Getting to the doctor will soon get easier for some struggling patients. Boston Children’s Hospital has joined forces with the ride-hailing service Uber to pilot a non-emergency medical transportation platform.
The online, HIPAA-compliant tool, called Circulation, connects with health care information systems, enabling hospitals to schedule Uber rides for patients. The pilot will serve Boston Children’s, Mercy Health System in Pennsylvania and Nemours Children’s Health System in Wilmington, Delaware.
A 2005 study estimated that 3.6 million people miss medical appointments because they don’t have access to transportation. While Medicare and Medicaid and other payers provide non-emergency transportation benefits, such as taxi vouchers, patients may be unaware of the programs or have trouble navigating reimbursement rules for the rides. Frequently, the taxi or car service arrives late or doesn’t show up at all.
And that can allow medical problems to fester until they become true emergencies. Missed dialysis visits. Skin infections that get out of control. Low-income patients, the elderly and patients with disabilities or chronic illness are especially at risk.
Reducing costs, improving the patient experience
When it comes to improving health care, transportation “is not a flashy concept that comes up a ton, but it’s actually one that represents a huge pain point and a huge cost,” Circulation co-founder John Brownstein, PhD (also Boston Children’s chief innovation officer) told Xconomy. Brownstein is also an Uber adviser and co-founder of UberHEALTH.
Circulation can match Uber vehicles to riders’ special needs (such as wheelchair assistance or travel with a caregiver), then text or phone them with the driver’s estimated pickup time and details on the vehicle. (Patients need not have the Uber app or even a smartphone.) The hospital, meanwhile, can track a patient’s ride in real time through a dashboard. Circulation handles all billing and reimbursement on the back end.
Research indicates that such programs (similar ones offer service through Lyft) reduce wait times for transportation by about 30 percent and costs by almost a third. Patient satisfaction was 80 percent.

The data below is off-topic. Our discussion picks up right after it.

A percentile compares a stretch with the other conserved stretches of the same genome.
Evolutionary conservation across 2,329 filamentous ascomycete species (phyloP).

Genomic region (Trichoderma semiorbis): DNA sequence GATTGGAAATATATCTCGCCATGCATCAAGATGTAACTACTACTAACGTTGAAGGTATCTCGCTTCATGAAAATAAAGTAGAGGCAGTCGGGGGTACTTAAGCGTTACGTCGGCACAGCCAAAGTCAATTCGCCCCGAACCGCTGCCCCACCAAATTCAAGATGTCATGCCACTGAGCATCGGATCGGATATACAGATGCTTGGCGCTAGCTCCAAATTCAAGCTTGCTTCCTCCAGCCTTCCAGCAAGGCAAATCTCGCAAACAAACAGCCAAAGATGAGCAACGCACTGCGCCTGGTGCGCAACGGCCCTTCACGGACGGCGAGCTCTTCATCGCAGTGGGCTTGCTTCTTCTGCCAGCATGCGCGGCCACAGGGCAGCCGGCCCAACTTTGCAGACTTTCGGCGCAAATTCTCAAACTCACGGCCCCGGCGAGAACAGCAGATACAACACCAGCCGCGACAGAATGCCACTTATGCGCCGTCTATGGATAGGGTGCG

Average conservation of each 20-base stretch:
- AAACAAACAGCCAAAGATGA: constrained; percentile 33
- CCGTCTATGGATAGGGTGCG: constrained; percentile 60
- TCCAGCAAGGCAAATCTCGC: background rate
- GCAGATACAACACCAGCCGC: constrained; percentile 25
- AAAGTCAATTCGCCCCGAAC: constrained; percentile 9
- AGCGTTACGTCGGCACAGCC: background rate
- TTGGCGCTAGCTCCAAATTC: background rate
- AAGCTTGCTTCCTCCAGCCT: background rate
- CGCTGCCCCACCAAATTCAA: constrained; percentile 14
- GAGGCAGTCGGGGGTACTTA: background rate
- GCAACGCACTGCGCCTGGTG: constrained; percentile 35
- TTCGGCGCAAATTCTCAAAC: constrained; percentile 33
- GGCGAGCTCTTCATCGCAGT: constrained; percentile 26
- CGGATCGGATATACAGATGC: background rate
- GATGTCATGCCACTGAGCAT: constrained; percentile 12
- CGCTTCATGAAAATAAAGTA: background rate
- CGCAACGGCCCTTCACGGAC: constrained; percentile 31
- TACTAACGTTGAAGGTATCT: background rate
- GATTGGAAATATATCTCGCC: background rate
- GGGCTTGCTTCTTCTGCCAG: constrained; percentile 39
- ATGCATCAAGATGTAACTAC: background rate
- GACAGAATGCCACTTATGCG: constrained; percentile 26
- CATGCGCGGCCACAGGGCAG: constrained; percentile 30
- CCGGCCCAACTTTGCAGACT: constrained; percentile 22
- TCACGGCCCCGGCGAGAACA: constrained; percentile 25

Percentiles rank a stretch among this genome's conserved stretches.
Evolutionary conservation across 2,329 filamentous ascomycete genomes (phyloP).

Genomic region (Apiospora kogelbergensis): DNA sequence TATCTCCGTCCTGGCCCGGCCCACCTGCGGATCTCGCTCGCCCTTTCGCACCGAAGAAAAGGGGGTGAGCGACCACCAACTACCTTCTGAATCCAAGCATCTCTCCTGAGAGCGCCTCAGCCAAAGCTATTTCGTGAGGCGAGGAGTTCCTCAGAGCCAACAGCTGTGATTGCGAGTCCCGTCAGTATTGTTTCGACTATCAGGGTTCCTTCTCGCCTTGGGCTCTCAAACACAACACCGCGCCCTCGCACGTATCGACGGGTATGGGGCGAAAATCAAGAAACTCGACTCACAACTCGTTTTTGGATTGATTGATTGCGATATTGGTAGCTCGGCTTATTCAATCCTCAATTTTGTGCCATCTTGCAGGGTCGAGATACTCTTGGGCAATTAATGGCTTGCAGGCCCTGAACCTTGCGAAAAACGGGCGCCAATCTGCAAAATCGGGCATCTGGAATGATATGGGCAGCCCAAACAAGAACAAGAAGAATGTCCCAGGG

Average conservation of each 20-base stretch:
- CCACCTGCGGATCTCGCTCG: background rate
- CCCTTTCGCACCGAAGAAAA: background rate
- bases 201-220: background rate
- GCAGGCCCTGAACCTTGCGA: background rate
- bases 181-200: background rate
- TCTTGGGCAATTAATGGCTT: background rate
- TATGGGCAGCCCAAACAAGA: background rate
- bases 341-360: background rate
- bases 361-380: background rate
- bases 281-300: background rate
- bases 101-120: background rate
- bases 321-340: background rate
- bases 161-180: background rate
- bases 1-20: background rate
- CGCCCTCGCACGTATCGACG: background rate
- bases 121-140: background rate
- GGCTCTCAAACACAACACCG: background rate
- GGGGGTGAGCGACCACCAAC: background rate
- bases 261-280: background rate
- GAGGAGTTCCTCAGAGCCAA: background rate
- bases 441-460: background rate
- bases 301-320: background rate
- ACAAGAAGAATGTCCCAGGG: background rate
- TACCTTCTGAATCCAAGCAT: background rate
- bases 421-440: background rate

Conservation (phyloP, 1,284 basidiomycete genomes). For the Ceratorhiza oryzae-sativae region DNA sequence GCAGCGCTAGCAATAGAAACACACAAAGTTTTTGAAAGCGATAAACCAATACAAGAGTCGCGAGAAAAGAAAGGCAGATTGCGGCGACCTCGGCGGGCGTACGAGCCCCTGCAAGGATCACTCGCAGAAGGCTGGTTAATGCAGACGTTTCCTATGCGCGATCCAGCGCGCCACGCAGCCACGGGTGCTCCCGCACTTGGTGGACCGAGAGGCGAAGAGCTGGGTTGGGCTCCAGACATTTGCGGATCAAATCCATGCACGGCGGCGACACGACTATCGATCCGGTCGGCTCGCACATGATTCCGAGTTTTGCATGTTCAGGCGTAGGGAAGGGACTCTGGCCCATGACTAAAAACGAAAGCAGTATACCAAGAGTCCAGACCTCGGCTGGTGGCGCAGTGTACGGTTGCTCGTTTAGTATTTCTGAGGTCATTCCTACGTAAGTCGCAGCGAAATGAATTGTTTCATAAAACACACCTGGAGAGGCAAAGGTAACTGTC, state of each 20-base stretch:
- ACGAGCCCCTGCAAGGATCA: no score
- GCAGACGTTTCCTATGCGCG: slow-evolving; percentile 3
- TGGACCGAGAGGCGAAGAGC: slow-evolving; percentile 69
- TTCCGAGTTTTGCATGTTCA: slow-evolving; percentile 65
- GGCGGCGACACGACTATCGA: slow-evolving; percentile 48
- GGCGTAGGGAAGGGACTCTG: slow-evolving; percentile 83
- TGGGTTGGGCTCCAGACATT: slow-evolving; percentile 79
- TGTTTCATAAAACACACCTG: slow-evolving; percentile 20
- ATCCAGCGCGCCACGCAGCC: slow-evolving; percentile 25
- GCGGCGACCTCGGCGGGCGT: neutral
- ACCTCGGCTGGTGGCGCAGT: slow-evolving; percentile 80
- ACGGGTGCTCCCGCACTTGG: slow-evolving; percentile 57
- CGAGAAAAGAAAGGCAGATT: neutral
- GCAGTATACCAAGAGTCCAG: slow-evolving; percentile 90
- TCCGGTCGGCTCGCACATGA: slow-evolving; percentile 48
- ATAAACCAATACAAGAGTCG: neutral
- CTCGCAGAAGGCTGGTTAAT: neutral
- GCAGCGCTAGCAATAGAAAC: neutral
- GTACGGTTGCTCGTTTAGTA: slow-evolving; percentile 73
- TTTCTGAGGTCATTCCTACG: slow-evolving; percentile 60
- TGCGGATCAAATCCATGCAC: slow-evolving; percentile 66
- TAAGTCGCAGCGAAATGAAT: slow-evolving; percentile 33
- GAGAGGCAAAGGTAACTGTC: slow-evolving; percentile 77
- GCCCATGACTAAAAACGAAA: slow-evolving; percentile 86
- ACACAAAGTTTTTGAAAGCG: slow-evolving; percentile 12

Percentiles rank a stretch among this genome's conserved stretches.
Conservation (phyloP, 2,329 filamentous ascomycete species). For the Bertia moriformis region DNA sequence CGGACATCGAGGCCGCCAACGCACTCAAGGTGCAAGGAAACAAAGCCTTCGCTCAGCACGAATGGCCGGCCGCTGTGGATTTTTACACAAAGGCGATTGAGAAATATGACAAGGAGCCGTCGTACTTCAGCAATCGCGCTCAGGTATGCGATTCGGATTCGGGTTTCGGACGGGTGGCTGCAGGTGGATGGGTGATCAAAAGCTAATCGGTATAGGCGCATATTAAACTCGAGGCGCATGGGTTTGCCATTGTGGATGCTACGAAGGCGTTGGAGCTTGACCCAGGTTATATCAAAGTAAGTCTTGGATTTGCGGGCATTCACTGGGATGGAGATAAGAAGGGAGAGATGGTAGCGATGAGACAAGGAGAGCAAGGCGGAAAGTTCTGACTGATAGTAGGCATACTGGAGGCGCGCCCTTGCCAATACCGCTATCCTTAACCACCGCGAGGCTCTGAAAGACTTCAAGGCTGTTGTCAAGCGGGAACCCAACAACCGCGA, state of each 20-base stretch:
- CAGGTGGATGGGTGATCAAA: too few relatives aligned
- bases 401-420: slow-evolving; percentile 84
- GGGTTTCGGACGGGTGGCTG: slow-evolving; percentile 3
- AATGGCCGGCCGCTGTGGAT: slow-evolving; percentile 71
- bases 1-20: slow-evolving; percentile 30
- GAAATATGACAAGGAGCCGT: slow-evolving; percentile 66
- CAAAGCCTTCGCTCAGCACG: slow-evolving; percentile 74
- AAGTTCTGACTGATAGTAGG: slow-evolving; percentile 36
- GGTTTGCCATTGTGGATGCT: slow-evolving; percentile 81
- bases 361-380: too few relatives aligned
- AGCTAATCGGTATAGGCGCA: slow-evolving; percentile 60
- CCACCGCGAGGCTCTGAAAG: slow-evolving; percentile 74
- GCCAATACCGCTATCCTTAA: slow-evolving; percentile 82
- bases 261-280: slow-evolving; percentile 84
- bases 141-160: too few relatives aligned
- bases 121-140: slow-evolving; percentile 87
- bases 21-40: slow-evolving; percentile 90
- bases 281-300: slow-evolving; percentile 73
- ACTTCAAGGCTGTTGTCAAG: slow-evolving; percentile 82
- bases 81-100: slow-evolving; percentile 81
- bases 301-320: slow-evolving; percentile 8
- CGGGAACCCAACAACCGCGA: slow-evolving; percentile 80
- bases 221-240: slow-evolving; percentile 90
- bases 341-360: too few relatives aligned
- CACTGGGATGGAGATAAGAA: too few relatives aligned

Boston Children’s gastroenterology division will be the first to pilot the platform. “There’s already much stress and anxiety on the part of families whose young children need regular medical care,” says pediatric gastroenterologist Michael Docktor, MD. “With Circulation, we can ensure that parents can focus on their children, not the ride to the hospital.”
Once the pilot is complete, Circulation plans to roll out in six additional states. Brownstein told Medical Marketing & Media that the startup is working on a consumer version and may seek to use Circulation to improve patient discharges from the hospital.
Flu vaccine delivery, rolling consults
This isn’t Uber’s first health care project. In 2014, Brownstein got Uber to launch a pilot program in Boston, Chicago, New York, and Washington, D.C., that paired Uber drivers with registered nurses who delivered flu shots to people in their homes. More than 2,000 people got vaccinated through the program, whose costs were shared by Uber and Epidemico, a population health data company Brownstein cofounded (acquired by Booz Allen Hamilton in 2014). In 2015, Uber offered a one-day flu-shot program in 36 cities.
Uber and Brownstein are also partnering to spark health care innovation. Tomorrow, as part of Boston’s HUBweek, Brownstein will spend part of his afternoon dispensing entrepreneurship advice during 15-minute Uber rides. More in the Uber newsroom and on Twitter (#UberMENTOR).
If you are a physician with a complex-care patient to refer, call Boston Children’s priority line (1-844-BCH-PEDS).
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